Accessibility

First Ultra-Accessible Waterpark for the Disabled Just Opened its Doors

America’s first ultra-accessible waterpark has just opened its doors to the public on Saturday.

The $17 million San Antonio waterpark, Morgan’s Inspiration Island, has dozens of features that make it the most handicap-accessible park in the country.

The park, which is a nonprofit organization, offers special passes to kids who have trouble waiting in lines; the water temperature can be adjusted for guests who have sensory issues; the water is constantly filtered and reused for kids with immune issues (and for the environment); all of the rides are wheelchair accessible; and every visitor with disabilities is given free admission.

RELATED: Child With Invisible Disability Creates Bathroom Sign With Go-Ahead from Government

Children who have a tendency to wander are given waterproof wristbands with GPS so parents and staff can easily locate the youngsters in the park, if necessary.

In order to prevent overcrowding, admission to the park is also limited. Parents are encouraged to purchase tickets online in order to guarantee attendance.

The…

First Ultra-Accessible Waterpark for the Disabled Just Opened its Doors

America’s first ultra-accessible waterpark has just opened its doors to the public on Saturday.

The $17 million San Antonio waterpark, Morgan’s Inspiration Island, has dozens of features that make it the most handicap-accessible park in the country.

The park, which is a nonprofit organization, offers special passes to kids who have trouble waiting in lines; the water temperature can be adjusted for guests who have sensory issues; the water is constantly filtered and reused for kids with immune issues (and for the environment); all of the rides are wheelchair accessible; and every visitor with disabilities is given free admission.

RELATED: Child With Invisible Disability Creates Bathroom Sign With Go-Ahead from Government

Children who have a tendency to wander are given waterproof wristbands with GPS so parents and staff can easily locate the youngsters in the park, if necessary.

In order to prevent overcrowding, admission to the park is also limited. Parents are encouraged to purchase tickets online in order to guarantee attendance.

The…

Global access to quality health care has improved in the last two decades

map of countries
HEALTH CARE PALETTE Countries shaded with cooler hues had better health care quality and accessibility in 2015 than those with hotter colors. Researchers created the Healthcare Access and Quality Index to assess each country’s status.

Health care quality and availability improved globally from 1990 to 2015, but the gap between the haves and the have-nots widened in those 25 years, researchers report online May 18 in The Lancet.

As an approximate measure of citizens’ access to quality health care, an international team of researchers analyzed mortality rates for 32 diseases and injuries that are typically not fatal when effective medical care is available. The team…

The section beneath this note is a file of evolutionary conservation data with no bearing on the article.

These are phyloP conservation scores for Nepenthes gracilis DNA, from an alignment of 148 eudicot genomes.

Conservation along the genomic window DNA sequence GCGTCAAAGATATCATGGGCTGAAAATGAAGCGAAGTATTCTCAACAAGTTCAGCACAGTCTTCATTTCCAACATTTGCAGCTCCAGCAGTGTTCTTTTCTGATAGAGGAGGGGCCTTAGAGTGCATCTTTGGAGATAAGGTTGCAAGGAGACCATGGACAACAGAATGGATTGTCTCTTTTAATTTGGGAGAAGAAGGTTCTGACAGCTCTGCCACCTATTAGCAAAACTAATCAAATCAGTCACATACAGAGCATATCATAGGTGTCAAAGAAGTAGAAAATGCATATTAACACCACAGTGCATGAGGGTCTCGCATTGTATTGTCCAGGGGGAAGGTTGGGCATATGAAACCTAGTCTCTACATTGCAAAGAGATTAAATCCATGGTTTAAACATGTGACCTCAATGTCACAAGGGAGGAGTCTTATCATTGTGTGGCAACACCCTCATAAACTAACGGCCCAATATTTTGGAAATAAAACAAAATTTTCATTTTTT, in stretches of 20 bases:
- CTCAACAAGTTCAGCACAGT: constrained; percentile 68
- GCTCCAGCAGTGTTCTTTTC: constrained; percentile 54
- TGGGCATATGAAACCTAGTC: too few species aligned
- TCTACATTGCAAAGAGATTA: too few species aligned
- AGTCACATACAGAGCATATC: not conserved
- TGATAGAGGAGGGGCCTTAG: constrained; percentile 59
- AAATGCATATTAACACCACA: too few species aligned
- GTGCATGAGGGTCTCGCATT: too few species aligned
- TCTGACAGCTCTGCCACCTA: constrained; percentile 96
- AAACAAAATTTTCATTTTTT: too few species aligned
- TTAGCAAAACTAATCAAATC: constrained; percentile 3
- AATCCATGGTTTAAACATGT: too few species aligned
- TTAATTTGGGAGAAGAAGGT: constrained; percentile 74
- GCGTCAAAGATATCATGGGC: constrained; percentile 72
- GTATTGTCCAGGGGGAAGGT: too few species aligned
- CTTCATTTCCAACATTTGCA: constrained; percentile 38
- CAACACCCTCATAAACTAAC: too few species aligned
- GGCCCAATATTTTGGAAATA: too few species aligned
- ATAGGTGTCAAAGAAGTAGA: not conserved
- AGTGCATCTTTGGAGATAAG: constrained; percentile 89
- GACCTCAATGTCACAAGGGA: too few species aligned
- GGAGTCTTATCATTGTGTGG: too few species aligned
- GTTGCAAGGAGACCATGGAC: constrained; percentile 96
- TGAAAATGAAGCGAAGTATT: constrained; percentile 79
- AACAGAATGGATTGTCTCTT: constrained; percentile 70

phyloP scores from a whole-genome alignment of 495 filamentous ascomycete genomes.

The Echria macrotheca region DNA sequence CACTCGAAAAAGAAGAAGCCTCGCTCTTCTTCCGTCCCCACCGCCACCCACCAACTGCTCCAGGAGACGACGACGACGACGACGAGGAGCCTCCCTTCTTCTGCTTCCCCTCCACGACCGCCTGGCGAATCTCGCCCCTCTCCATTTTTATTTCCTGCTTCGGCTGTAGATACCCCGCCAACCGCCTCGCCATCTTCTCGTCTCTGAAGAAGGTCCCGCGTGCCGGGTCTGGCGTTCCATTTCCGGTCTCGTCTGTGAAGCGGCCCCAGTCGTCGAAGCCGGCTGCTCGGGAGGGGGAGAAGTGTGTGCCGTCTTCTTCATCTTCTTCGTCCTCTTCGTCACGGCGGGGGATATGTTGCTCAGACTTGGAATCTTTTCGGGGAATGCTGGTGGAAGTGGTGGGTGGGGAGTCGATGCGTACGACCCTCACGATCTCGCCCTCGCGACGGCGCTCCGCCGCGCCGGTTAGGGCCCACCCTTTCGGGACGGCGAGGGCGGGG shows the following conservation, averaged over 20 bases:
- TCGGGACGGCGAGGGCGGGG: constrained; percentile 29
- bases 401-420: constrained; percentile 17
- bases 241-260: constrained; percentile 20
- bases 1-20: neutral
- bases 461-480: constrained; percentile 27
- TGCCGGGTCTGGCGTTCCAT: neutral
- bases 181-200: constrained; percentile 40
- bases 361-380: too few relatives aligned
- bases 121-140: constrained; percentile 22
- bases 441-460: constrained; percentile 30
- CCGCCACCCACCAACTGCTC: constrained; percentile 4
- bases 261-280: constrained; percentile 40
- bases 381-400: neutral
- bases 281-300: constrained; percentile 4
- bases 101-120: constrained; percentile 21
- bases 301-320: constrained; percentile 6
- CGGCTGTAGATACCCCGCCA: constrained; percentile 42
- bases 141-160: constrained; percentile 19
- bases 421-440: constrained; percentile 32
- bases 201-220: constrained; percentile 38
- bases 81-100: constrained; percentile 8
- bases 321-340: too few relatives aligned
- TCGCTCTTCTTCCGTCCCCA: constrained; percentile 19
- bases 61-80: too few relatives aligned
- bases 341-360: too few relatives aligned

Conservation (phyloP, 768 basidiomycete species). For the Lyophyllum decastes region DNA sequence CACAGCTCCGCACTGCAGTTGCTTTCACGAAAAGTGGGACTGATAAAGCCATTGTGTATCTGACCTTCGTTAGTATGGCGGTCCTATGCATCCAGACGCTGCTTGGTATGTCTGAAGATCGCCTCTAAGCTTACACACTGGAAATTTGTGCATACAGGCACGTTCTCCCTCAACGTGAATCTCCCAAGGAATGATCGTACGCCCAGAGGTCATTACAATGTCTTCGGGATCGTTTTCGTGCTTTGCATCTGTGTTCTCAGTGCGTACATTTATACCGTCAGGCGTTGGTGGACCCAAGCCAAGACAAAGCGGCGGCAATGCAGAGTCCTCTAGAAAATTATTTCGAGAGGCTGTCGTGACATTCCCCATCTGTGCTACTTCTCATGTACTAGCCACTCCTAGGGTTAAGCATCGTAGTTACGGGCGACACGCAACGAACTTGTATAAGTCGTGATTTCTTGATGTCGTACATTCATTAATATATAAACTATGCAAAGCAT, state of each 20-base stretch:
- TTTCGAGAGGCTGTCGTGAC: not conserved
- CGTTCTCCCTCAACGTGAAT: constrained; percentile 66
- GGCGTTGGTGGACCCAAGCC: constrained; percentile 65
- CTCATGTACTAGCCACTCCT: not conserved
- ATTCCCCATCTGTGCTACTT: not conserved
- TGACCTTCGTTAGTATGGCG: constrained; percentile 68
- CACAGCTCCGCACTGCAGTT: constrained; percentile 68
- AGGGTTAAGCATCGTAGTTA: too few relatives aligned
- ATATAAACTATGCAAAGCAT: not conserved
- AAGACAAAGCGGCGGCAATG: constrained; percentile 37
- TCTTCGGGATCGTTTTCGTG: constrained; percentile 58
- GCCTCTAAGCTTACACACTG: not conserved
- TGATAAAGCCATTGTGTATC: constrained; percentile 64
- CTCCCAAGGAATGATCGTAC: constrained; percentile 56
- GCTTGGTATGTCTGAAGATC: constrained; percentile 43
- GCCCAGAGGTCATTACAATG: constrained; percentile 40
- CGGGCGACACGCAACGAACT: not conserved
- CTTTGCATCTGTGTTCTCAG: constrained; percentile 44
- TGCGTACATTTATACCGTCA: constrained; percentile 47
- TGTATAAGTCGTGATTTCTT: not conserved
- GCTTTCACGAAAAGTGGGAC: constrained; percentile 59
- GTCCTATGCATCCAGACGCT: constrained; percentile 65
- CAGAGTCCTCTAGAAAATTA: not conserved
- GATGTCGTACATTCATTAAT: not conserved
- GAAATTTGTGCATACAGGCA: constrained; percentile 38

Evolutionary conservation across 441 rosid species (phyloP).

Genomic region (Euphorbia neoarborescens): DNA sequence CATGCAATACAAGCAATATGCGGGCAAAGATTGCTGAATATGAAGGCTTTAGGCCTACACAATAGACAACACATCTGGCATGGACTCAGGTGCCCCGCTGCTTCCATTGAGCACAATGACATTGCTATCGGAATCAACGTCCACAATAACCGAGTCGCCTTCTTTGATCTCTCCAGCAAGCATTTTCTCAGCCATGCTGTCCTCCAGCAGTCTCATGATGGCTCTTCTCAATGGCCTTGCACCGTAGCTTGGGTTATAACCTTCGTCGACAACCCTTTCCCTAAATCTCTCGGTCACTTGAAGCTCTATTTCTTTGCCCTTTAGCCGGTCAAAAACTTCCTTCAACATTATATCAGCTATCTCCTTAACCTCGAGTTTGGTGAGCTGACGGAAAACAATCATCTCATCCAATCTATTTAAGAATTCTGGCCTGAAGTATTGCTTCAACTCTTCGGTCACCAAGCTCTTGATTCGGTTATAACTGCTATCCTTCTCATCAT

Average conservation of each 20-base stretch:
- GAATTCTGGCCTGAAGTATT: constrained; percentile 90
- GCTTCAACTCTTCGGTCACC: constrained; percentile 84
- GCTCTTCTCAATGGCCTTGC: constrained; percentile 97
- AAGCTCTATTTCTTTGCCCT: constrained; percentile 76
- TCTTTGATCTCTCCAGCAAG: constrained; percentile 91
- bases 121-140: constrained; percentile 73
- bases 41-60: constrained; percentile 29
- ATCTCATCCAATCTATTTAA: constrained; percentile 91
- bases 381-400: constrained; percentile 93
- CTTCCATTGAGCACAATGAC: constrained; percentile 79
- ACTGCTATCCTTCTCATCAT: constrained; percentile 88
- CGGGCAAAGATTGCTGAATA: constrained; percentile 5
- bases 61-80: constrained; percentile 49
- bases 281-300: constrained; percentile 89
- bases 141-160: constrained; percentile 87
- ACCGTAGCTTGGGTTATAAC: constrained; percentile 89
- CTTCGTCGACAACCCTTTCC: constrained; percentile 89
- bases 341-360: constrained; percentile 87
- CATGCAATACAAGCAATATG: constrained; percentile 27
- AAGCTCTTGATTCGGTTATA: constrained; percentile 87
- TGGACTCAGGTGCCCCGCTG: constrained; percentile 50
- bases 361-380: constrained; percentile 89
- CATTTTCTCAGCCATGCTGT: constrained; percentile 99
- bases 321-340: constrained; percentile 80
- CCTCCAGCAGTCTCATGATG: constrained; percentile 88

Why Mac Apps Occasionally Ask for Access to Accessibility Features

If you use a Mac and any software that controls your keyboard, including text expanders, you’ve probably come across a dialogue box asking you to grant the app access to “accessibility features.” How-To Geek explains what that means.

Accessibility settings are gated off by Apple for security purposes because apps that help with accessibility, like text-to-speech applications or key logging applications, work by controlling certain system level services or other applications entirely. Traditionally, a Mac app is a single container that cannot access system level controls. Accessibility apps get a little more control over system access and can control other apps entirely. How-To Geek explains it like so:

In part, it uses this name because multiple accessibility applications need access to these…

Why Do Some Mac Apps Need to “Control This Computer Using Accessibility Features?”

Some apps, like Dropbox and Steam, will ask to “control this computer using accessibility features.” But what the heck does that even mean?

The wording is confusing, to say that least. What does this permission actually grant? Basically, this gives the app in question the ability to control other programs. Apple outlines their advice here:

If you’re familiar with an app, you can authorize it by clicking Open System Preferences in the alert, then selecting the checkbox for the app in the Privacy pane. If you’re unfamiliar with an app or you don’t want to give it access to your Mac at that time, click Deny in the alert.

But that just leaves more questions. Why do you have to give this permission at all? What does giving this permission mean—will such applications really “control this computer”? And why is this called “Accessibility” access, instead of just system access? Let’s break this down.

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Why Do I Have to Do This?

The process of enabling Accessibility Settings is a bit convoluted. You need to open System Preferences, then head to Security & Privacy > Privacy > Accessibility. From there you need to click the lock icon in the bottom-left corner, enter you password, and only then can you grant your application access.

So why do you have to do this? The answer, in short, is to protect your security.

By default, Mac apps are self-contained, and can’t change the way you interact with the system or other applications. This is a very good thing. It prevents sketchy things from happening, like games you’ve downloaded logging your keystrokes or malware clicking buttons in your browser.

But some applications need to control other applications to…